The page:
A Chinese boy suffering from a debilitating bone disease has become the first patient with a part of his spine created in a three-dimensional printer. Doctors say he will soon regain normal mobility. VOA’s George Putic reports.
Video

Video Chinese Doctors Use 3-D Spinal Implant

A Chinese boy suffering from a debilitating bone disease has become the first patient with a part of his spine created in a three-dimensional printer. Doctors say he will soon regain normal mobility. VOA’s George Putic reports.
Video

Video Uneasy Calm Settles Over Israel, Gaza Strip

Israel and the Gaza Strip have been calm since a cease-fire set in Tuesday evening, ending seven weeks of hostilities. Hamas, which controls Gaza, declared victory. Israelis were more wart. VOA’s Scott Bobb reports from Jerusalem.
Video

Video India’s Leprosy Battle Stymied by Continuing Stigma

Medical advancements in the treatment of leprosy have greatly diminished its impact around the world, largely eliminating the disease from most countries. India made great strides in combating leprosy, but still accounts for a majority of the world’s new cases each year, and the number of newly infected Indians is rising - more than 130,000 recorded last year. Doctors there say the problem has more to do with society than science. VOA News reports from Kolkata.
Video

Video Northern California Quake: No Way to Know When Next One Will Hit

A magnitude 6.0 earthquake rocked northern California’s Napa Valley on Sunday. Roads twisted and water mains burst. It was the wine country’s most severe quake in 15 years, and while hospitals treated many people, no one was killed. Arash Arabasadi has more from Washington on what the future may hold for those residents living on a fault line.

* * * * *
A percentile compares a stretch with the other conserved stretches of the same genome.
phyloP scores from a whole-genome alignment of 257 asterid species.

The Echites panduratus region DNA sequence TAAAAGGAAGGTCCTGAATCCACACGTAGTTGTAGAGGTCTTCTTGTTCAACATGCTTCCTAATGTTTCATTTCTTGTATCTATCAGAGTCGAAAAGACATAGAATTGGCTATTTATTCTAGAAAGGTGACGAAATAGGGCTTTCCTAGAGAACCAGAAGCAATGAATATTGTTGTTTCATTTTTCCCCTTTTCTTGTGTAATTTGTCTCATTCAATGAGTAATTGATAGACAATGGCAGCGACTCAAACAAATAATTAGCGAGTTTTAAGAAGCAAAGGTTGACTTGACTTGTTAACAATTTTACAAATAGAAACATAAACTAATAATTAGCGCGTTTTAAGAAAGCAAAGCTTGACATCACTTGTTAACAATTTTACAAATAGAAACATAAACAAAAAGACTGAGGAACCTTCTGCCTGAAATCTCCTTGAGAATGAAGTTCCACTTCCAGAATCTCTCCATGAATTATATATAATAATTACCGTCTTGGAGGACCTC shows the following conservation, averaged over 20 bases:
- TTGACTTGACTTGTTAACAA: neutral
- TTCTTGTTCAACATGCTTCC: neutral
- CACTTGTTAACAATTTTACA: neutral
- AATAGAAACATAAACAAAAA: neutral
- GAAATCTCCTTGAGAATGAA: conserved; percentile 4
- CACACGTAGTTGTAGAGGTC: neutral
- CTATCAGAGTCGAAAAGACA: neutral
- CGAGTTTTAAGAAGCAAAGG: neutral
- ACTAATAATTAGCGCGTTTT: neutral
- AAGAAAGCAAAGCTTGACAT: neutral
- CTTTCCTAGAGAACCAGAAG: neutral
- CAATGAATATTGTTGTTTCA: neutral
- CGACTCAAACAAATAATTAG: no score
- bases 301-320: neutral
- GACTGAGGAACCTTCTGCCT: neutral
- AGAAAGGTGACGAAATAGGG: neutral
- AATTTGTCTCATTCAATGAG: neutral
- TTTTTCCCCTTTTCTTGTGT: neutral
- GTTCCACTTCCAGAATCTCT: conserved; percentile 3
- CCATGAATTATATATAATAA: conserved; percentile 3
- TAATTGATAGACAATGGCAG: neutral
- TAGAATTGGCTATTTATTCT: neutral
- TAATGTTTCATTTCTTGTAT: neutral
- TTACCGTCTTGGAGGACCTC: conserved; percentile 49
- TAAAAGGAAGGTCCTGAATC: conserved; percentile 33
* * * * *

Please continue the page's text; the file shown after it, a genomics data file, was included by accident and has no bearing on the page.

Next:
Video

Video Scientists Unlock Mystery of Bird Flocks

How can flocks of birds, schools of fish or herds of antelope suddenly change direction -- all the individuals adjusting their movement in concert, at seemingly the same time? British researchers now have some insights into this behavior, which has puzzled scientists for a long time. VOA's George Putic has more.
Video

Video Ukraine: Captured Troops Proof of Russian Role in Separatist Fight

Ukrainian officials say they have captured Russian soldiers on Ukrainian territory -- the latest accusation of Moscow's involvement in the conflict in eastern Ukraine. VOA's Gabe Joselow reports from the Ukrainian side of the battle, where soldiers are convinced of Russia's role.
Video

Video Rubber May Soon Come From Dandelions

Synthetic rubber has been around for more than a century, but quality tires for cars, trucks and aircraft still need up to 40 percent or more natural rubber content. As the source of natural rubber, the rubber tree, is prone to disease and can be affected by bad weather. So scientists are looking for replacements. And as VOA’s George Putic reports, they may have found one in a ubiquitous weed.
Video

Video Jewish Life in Argentina Reflected in Yiddish Tango

Jewish people from across Europe and Russia have been immigrating to Argentina for hundreds of years. They brought with them dance music that were eventually mixed with Argentine tango. The result is Yiddish tango -- a fusion of melodies and cultural experiences that is still evolving today. Elizabeth Lee reports from the Skirball Cultural Center in Los Angeles, where one band is bringing Yiddish tango to an American audience.

AppleAndroid